Fresh hires vs old hands: Why companies let the latter leave
It was not such much that the new hires had stopped performing but the old hands were preventing the new hires from performing.
Recently I ran into a mentee of mine from Guwahati. I had mentored her seven years ago to build a chillie processing and export business. Over the years she built a hugely profitable business from the famous and dangerous chillie of the north-east, bhoot jhalokiya. Dangerous because one teeny weeny bite into it is enough to singe your palate and throat!
She was my mentee for three years, having renewed every year. So I had pretty much known all the management hires of those early days. I always thought she struck lucky with her team because talent is hard to come by anywhere in the north-east.
So this time when I ran into her, I asked about each one of them. I named names and in a typical fashion I said things like: Does Sri still wear garish stoles around his neck? Does Pau still drum his fingers on his laptop when he is talking to customers? Did Vari marry that girlfriend of his at all? And much to my chagrin I realized that not one of them was in the company any more. Even more surprising was the fact that out of the 6 mid-management hires we had made in the first year, four of them had been let go and two of them had quit under pressure. All the attritions had happened in the fifth year of the company when they went in for the kill.
Stemming the rot
So I asked her the next logical question. Had they stopped performing? Her answer hit me between my brows. She said it was not such much that they had stopped performing but they were preventing the new hires from performing!
So the story goes like this. As long as it was a small team of under 10 in the first two years of operation, things were hunky dory. Year III is when they hit a huge growth trajectory and they hired thrice that number. The original team initially took the new ones under their wings, told them stories of how the company had first started in a shack, how they had built the business and how they took a lot of pride in being part of this growth story. All of which was fine.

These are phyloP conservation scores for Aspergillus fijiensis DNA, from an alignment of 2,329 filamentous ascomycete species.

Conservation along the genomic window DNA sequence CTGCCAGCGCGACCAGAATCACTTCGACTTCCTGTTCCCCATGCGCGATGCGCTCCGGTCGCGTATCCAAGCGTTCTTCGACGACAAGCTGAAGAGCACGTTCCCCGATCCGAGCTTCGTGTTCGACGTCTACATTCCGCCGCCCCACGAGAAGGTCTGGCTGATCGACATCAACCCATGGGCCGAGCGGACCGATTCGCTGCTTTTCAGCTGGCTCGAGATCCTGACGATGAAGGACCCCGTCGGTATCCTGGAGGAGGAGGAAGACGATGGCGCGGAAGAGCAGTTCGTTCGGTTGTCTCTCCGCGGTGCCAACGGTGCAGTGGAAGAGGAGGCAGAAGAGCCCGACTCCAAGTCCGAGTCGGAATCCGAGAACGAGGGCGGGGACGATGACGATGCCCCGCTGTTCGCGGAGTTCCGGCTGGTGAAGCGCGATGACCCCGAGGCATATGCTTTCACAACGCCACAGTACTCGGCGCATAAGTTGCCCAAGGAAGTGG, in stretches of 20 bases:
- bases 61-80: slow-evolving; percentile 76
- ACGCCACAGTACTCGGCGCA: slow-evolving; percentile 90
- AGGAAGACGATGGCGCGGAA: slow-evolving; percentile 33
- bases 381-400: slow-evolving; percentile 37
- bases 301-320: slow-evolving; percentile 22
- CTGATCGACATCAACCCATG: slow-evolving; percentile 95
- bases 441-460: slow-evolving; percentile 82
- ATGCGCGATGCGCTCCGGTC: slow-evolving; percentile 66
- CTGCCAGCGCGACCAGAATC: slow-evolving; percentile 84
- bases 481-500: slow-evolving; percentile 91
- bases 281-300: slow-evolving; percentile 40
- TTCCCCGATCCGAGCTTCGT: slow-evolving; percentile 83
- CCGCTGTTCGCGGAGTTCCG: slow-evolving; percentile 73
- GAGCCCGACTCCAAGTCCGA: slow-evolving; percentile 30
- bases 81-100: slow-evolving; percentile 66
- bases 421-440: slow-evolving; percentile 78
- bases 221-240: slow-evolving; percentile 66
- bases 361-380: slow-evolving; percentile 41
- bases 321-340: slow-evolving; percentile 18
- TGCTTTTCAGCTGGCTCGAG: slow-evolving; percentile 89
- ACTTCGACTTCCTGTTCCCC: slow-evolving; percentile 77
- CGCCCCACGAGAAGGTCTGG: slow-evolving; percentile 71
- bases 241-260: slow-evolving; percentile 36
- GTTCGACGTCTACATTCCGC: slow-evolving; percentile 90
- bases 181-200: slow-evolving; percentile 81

The problem started when the new team wanted things to be done differently. They wanted to explore newer markets, they wanted to use newer business tools to improve efficiency of operation, they wanted real-time in everything. The old team not only resisted, not only said it can't be done but even pronounced that no one can do it. So my mentee said, it is not just that the old team were cynical in their attitude, they were resigned too.
When she noticed that some of the new team members were beginning to imbibe that cynicism, she had to take a call on letting the old team go. She said it was a hard call because all said and done, they were her first hires, they had helped her grow the company and she felt a sense of loyalty to them. But when their cynicism started to corrupt the whole resource pool, she had to make a ruthless decision.
Bane of cynicism
This story took me back to a few decades when I had just started my career. One of the companies I worked for was Network India Limited, which used to sell electronic typewriters and they were the largest in the market. Their hiring policy was simple, yet smart. They would hire fresh sassy graduates from good colleges in the metros, ragdo them for two years in their territory. They would get the best out of them in those two years as there was raw hunger for success there. By the end of two years of successfully over-achieving targets, a sense of invincibility would begin to edge its way in. This would be visible in their tall talk, confidence-turned-into-cockiness and over-arched demeanor.
That's when the management would drop hints of other office automation companies looking for territory manager. It would be done subtly and casually over tea, and these youngsters never realised they were being set up. They would act upon it and the fast moving among them would get lapped up by the competitors.
The company would then hire freshers in their place. This was a huge win-win because the company ensured that that raw hunger remained in circulation in the sales team. And the good guys moved upwards elsewhere. And I believe this is what made Network a nimble, agile company.
Forever doesn't seem to be a good thing, right?
Nandini Vaidyanathan teaches entrepreneurship, mentors entrepreneurs [www.carmaconnect.in] and has authored the bestseller, Entrepedia.
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